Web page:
November 15 2018
Karuna-Shechen removes stigmas and breaks taboos about what rural women can and cannot do. As the Dalai Lama often points out, we need empathy, altruism and compassion more than ever, so it’s time t...
In remote areas of Nepal, one in ten mothers suffer from pelvic organ prolapse (POP). This painful condition has a serious impact on women’s health. Karuna-Shechen offers these women — who often suffer in silence — the opportunity to heal and improve their lives.
Sakunti Devi was married at 15 and become a mother at 16. She always worked hard, and after the birth of each of her three children, she immediately returned to work in the fields. The lack of rest and proper care led to the development of uterine pain, which Ms. Devi concealed and has endured in silence for the past 30 years.
A year ago, Sakunti’s life changed dramatically! During an awareness and screening campaign organized by our local partner in her village, Sakunti learned that her pain was caused by uterine prolapse. Six months later, she had surgery and received a new lease on life.
“I do not suffer anymore,” she says with a smile. “I can stand up, carry things, and walk for hours!”
Karuna-Shechen works with three local organizations in five districts to help mothers who are suffering from POP. We go into remote villages to inform women about prevention and we provide access to screening and appropriate care, when necessary.
Every year, more than 54,000 villagers benefit from these services.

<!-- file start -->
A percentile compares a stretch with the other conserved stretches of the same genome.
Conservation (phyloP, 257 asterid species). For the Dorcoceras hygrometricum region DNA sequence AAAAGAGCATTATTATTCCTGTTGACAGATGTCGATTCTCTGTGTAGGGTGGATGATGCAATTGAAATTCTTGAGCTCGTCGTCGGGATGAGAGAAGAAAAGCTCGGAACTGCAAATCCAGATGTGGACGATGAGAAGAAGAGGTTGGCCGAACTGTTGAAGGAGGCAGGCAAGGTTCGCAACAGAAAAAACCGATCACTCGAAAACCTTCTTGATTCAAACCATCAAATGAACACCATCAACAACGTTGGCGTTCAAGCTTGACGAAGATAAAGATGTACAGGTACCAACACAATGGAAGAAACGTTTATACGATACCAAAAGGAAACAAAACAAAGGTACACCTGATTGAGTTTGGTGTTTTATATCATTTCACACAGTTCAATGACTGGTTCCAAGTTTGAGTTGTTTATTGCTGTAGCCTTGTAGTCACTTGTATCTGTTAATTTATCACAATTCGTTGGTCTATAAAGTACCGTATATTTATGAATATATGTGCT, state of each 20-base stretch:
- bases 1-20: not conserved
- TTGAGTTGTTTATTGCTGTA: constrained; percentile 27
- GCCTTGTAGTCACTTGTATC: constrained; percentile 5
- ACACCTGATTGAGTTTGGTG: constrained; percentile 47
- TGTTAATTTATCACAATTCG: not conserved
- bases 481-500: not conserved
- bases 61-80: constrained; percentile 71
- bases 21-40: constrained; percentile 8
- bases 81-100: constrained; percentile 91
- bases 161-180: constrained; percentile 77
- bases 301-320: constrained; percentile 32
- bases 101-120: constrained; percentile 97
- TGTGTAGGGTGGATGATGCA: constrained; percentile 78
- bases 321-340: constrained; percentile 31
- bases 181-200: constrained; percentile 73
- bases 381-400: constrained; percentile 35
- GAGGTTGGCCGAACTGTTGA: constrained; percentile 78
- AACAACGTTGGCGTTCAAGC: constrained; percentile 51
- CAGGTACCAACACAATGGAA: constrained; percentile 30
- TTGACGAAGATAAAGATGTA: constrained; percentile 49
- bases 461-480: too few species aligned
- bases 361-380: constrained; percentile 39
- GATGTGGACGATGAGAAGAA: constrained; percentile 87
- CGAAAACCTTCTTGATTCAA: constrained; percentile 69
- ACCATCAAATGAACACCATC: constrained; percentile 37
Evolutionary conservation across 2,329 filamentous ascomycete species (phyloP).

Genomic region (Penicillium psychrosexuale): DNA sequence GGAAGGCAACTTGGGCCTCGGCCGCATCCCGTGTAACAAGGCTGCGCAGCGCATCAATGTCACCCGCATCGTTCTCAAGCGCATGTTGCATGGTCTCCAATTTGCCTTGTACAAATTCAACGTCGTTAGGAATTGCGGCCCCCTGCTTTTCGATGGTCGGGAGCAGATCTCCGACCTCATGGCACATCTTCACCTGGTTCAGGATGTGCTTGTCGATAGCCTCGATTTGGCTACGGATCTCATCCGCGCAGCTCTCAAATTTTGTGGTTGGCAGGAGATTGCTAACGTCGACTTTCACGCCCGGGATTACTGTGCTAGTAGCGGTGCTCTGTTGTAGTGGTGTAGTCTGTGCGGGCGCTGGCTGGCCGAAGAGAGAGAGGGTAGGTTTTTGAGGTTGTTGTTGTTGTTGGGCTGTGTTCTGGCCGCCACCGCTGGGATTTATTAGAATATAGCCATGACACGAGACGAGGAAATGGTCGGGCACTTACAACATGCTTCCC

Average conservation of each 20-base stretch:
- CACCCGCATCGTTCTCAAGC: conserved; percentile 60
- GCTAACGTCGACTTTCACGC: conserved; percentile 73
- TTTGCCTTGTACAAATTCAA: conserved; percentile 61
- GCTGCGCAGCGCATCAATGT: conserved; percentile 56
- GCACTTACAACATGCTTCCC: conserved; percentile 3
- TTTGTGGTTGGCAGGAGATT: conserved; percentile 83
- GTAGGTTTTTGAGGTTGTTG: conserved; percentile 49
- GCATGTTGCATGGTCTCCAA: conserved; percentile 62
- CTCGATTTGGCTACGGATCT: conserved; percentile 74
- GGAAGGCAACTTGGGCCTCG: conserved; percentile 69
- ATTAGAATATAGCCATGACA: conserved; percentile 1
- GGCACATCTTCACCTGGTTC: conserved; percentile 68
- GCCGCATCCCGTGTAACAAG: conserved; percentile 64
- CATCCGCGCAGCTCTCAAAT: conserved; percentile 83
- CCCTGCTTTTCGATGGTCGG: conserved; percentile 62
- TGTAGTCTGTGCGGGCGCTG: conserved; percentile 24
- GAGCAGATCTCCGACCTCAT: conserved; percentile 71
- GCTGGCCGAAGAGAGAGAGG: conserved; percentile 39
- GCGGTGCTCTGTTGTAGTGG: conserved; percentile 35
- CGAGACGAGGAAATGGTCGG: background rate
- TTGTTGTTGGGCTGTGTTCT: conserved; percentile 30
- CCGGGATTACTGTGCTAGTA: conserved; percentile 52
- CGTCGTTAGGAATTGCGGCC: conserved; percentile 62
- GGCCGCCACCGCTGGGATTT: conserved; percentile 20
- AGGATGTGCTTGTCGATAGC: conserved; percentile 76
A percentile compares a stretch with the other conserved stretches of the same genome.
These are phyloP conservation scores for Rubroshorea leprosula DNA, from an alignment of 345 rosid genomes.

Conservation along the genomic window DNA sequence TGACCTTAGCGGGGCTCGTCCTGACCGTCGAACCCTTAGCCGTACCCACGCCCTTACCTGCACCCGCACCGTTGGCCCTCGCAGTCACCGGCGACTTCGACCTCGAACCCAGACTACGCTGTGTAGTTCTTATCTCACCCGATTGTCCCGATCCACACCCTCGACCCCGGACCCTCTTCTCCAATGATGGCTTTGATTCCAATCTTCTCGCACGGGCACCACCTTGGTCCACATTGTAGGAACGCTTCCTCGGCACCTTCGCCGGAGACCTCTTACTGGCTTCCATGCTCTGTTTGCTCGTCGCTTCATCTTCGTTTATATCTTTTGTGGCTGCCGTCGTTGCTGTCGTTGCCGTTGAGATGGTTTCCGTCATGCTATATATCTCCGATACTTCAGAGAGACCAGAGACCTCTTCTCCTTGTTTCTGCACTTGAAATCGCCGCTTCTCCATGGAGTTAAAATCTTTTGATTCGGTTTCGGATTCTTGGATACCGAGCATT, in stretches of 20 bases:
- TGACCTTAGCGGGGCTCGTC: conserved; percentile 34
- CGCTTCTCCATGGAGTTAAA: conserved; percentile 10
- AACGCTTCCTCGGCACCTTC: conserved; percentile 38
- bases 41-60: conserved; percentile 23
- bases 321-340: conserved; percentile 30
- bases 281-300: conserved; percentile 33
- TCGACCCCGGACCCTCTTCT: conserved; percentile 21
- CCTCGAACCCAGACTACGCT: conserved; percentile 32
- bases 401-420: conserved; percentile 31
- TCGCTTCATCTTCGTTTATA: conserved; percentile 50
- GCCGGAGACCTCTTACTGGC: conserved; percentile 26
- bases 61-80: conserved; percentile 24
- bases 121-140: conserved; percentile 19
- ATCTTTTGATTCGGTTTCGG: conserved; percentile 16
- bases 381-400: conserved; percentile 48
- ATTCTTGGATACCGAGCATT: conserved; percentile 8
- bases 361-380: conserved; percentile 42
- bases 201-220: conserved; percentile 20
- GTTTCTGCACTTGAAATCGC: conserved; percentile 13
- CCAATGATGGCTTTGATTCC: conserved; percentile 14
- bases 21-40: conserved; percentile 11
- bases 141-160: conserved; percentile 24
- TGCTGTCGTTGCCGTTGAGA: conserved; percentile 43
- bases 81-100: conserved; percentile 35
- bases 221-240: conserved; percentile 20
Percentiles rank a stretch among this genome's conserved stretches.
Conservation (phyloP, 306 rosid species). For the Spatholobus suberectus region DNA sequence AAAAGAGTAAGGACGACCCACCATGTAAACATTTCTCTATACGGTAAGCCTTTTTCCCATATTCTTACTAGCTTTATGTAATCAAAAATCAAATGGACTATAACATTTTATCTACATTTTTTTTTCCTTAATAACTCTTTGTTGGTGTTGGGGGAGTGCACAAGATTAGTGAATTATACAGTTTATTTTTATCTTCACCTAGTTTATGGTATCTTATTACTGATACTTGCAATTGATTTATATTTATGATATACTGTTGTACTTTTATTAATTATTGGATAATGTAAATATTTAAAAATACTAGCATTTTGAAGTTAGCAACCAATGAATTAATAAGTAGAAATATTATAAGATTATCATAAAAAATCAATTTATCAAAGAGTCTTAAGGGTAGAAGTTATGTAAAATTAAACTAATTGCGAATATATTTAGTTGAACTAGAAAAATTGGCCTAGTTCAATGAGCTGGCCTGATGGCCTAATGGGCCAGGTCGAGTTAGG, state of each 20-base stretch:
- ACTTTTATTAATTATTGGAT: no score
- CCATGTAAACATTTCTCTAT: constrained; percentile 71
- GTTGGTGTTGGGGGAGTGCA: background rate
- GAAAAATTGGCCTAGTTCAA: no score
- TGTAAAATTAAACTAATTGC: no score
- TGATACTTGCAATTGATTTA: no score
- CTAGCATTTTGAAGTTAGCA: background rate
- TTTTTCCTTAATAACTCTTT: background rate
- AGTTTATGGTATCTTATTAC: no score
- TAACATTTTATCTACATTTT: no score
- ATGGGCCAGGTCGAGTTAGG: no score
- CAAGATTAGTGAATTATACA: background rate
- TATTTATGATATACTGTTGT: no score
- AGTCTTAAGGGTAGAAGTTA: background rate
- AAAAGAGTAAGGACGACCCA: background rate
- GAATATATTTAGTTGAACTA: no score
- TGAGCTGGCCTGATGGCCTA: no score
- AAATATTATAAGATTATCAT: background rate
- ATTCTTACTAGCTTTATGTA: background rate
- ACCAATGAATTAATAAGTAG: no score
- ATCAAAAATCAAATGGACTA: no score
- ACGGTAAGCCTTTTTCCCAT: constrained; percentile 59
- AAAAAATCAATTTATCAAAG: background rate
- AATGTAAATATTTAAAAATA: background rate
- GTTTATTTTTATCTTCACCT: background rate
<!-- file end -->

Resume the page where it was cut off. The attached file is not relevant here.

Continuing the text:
Screening and information session
Among rural women, in the Nepalese countryside, early pregnancy and physical labor occurring too soon after delivery are the main causes of POP. According to a study by the United Nations, of those affected with POP, 82% find it difficult to sit, 79% have difficulty walking, and 89% experience pain when lifting objects. Thanks to your generous contributions, we are able to provide education and health care to improve the lives of thousands of Nepalese women.
From all the mothers at Karuna-Shechen who have been given the chance to heal,
November 6 2018
Basic health care is not accessible – geographically or financially – for many people in the Himalayas. Our health services are essential for saving lives and improving the well-being of the most ...
Meet the villagers, our team, and all those who make our work possible. Discover the values that guide and inspire us. And learn how your generous support improves the living conditions of 250,000 peo...